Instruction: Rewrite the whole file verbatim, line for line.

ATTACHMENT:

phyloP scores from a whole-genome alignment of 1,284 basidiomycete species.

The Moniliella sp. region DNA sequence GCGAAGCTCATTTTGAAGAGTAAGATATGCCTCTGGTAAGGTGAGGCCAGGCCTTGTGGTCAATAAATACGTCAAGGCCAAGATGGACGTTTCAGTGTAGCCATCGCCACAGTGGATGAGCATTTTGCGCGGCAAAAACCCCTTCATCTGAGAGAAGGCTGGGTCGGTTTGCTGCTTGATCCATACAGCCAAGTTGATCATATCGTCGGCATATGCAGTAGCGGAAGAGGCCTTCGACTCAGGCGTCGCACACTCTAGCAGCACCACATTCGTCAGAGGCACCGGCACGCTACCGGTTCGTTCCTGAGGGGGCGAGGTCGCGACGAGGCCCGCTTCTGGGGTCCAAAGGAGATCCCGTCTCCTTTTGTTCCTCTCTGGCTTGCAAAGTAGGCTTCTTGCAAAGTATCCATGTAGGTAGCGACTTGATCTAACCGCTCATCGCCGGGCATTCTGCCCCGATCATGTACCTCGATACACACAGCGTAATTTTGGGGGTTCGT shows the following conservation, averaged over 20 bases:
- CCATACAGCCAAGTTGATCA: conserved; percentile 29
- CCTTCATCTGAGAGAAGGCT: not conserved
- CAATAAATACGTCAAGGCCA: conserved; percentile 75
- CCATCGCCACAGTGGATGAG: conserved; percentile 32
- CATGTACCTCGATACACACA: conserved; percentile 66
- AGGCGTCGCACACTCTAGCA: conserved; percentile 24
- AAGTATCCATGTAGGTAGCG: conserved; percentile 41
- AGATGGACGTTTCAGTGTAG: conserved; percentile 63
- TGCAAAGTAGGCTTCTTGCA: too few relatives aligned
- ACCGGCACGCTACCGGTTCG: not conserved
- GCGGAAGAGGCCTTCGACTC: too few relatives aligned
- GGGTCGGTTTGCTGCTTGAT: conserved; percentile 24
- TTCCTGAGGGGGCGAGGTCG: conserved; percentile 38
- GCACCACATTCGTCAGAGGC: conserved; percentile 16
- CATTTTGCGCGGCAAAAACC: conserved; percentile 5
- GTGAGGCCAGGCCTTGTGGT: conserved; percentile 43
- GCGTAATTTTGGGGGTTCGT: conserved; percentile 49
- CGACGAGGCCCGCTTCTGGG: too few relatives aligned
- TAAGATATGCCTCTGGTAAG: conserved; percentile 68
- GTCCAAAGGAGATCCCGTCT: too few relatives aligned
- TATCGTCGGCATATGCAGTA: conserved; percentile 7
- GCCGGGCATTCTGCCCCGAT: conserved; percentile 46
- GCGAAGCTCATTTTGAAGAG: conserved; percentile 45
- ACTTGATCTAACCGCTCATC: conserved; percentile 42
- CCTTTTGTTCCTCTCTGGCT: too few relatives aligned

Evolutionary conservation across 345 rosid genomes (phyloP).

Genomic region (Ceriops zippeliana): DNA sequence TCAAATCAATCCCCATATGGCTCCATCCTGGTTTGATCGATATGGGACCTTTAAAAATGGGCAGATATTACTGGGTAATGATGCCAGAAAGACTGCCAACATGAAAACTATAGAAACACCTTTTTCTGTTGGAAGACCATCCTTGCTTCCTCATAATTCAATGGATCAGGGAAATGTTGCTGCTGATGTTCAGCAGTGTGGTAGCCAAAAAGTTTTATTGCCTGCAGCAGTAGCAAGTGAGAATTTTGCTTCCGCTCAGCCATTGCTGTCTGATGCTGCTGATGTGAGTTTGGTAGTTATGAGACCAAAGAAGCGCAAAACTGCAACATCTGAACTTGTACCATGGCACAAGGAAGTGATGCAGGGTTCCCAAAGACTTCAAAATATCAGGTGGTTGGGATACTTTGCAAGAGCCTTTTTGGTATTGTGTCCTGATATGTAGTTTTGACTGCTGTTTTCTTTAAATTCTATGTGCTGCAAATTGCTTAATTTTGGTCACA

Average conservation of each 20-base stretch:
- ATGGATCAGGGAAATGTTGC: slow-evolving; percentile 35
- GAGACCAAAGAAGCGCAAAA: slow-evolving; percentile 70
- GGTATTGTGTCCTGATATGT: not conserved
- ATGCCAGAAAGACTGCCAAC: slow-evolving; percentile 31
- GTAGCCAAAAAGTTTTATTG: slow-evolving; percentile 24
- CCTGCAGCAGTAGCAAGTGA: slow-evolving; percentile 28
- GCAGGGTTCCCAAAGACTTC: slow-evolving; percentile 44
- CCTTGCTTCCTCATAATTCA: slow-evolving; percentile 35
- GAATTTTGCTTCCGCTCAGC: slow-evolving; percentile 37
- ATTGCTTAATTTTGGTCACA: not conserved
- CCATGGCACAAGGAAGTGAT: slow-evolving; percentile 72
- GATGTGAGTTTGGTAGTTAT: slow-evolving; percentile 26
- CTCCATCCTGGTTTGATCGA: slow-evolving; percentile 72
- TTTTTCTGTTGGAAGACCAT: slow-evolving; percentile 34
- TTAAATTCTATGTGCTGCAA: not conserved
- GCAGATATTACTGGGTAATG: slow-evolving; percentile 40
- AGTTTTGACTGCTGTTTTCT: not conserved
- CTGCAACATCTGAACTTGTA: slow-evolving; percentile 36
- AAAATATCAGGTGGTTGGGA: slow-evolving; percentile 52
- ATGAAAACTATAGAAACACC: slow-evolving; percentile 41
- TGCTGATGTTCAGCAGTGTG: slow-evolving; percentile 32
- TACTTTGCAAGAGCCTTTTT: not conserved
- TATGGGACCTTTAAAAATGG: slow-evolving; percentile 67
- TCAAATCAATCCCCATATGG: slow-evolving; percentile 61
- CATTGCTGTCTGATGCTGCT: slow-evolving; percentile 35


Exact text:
phyloP scores from a whole-genome alignment of 1,284 basidiomycete species.

The Moniliella sp. region DNA sequence GCGAAGCTCATTTTGAAGAGTAAGATATGCCTCTGGTAAGGTGAGGCCAGGCCTTGTGGTCAATAAATACGTCAAGGCCAAGATGGACGTTTCAGTGTAGCCATCGCCACAGTGGATGAGCATTTTGCGCGGCAAAAACCCCTTCATCTGAGAGAAGGCTGGGTCGGTTTGCTGCTTGATCCATACAGCCAAGTTGATCATATCGTCGGCATATGCAGTAGCGGAAGAGGCCTTCGACTCAGGCGTCGCACACTCTAGCAGCACCACATTCGTCAGAGGCACCGGCACGCTACCGGTTCGTTCCTGAGGGGGCGAGGTCGCGACGAGGCCCGCTTCTGGGGTCCAAAGGAGATCCCGTCTCCTTTTGTTCCTCTCTGGCTTGCAAAGTAGGCTTCTTGCAAAGTATCCATGTAGGTAGCGACTTGATCTAACCGCTCATCGCCGGGCATTCTGCCCCGATCATGTACCTCGATACACACAGCGTAATTTTGGGGGTTCGT shows the following conservation, averaged over 20 bases:
- CCATACAGCCAAGTTGATCA: conserved; percentile 29
- CCTTCATCTGAGAGAAGGCT: not conserved
- CAATAAATACGTCAAGGCCA: conserved; percentile 75
- CCATCGCCACAGTGGATGAG: conserved; percentile 32
- CATGTACCTCGATACACACA: conserved; percentile 66
- AGGCGTCGCACACTCTAGCA: conserved; percentile 24
- AAGTATCCATGTAGGTAGCG: conserved; percentile 41
- AGATGGACGTTTCAGTGTAG: conserved; percentile 63
- TGCAAAGTAGGCTTCTTGCA: too few relatives aligned
- ACCGGCACGCTACCGGTTCG: not conserved
- GCGGAAGAGGCCTTCGACTC: too few relatives aligned
- GGGTCGGTTTGCTGCTTGAT: conserved; percentile 24
- TTCCTGAGGGGGCGAGGTCG: conserved; percentile 38
- GCACCACATTCGTCAGAGGC: conserved; percentile 16
- CATTTTGCGCGGCAAAAACC: conserved; percentile 5
- GTGAGGCCAGGCCTTGTGGT: conserved; percentile 43
- GCGTAATTTTGGGGGTTCGT: conserved; percentile 49
- CGACGAGGCCCGCTTCTGGG: too few relatives aligned
- TAAGATATGCCTCTGGTAAG: conserved; percentile 68
- GTCCAAAGGAGATCCCGTCT: too few relatives aligned
- TATCGTCGGCATATGCAGTA: conserved; percentile 7
- GCCGGGCATTCTGCCCCGAT: conserved; percentile 46
- GCGAAGCTCATTTTGAAGAG: conserved; percentile 45
- ACTTGATCTAACCGCTCATC: conserved; percentile 42
- CCTTTTGTTCCTCTCTGGCT: too few relatives aligned

Evolutionary conservation across 345 rosid genomes (phyloP).

Genomic region (Ceriops zippeliana): DNA sequence TCAAATCAATCCCCATATGGCTCCATCCTGGTTTGATCGATATGGGACCTTTAAAAATGGGCAGATATTACTGGGTAATGATGCCAGAAAGACTGCCAACATGAAAACTATAGAAACACCTTTTTCTGTTGGAAGACCATCCTTGCTTCCTCATAATTCAATGGATCAGGGAAATGTTGCTGCTGATGTTCAGCAGTGTGGTAGCCAAAAAGTTTTATTGCCTGCAGCAGTAGCAAGTGAGAATTTTGCTTCCGCTCAGCCATTGCTGTCTGATGCTGCTGATGTGAGTTTGGTAGTTATGAGACCAAAGAAGCGCAAAACTGCAACATCTGAACTTGTACCATGGCACAAGGAAGTGATGCAGGGTTCCCAAAGACTTCAAAATATCAGGTGGTTGGGATACTTTGCAAGAGCCTTTTTGGTATTGTGTCCTGATATGTAGTTTTGACTGCTGTTTTCTTTAAATTCTATGTGCTGCAAATTGCTTAATTTTGGTCACA

Average conservation of each 20-base stretch:
- ATGGATCAGGGAAATGTTGC: slow-evolving; percentile 35
- GAGACCAAAGAAGCGCAAAA: slow-evolving; percentile 70
- GGTATTGTGTCCTGATATGT: not conserved
- ATGCCAGAAAGACTGCCAAC: slow-evolving; percentile 31
- GTAGCCAAAAAGTTTTATTG: slow-evolving; percentile 24
- CCTGCAGCAGTAGCAAGTGA: slow-evolving; percentile 28
- GCAGGGTTCCCAAAGACTTC: slow-evolving; percentile 44
- CCTTGCTTCCTCATAATTCA: slow-evolving; percentile 35
- GAATTTTGCTTCCGCTCAGC: slow-evolving; percentile 37
- ATTGCTTAATTTTGGTCACA: not conserved
- CCATGGCACAAGGAAGTGAT: slow-evolving; percentile 72
- GATGTGAGTTTGGTAGTTAT: slow-evolving; percentile 26
- CTCCATCCTGGTTTGATCGA: slow-evolving; percentile 72
- TTTTTCTGTTGGAAGACCAT: slow-evolving; percentile 34
- TTAAATTCTATGTGCTGCAA: not conserved
- GCAGATATTACTGGGTAATG: slow-evolving; percentile 40
- AGTTTTGACTGCTGTTTTCT: not conserved
- CTGCAACATCTGAACTTGTA: slow-evolving; percentile 36
- AAAATATCAGGTGGTTGGGA: slow-evolving; percentile 52
- ATGAAAACTATAGAAACACC: slow-evolving; percentile 41
- TGCTGATGTTCAGCAGTGTG: slow-evolving; percentile 32
- TACTTTGCAAGAGCCTTTTT: not conserved
- TATGGGACCTTTAAAAATGG: slow-evolving; percentile 67
- TCAAATCAATCCCCATATGG: slow-evolving; percentile 61
- CATTGCTGTCTGATGCTGCT: slow-evolving; percentile 35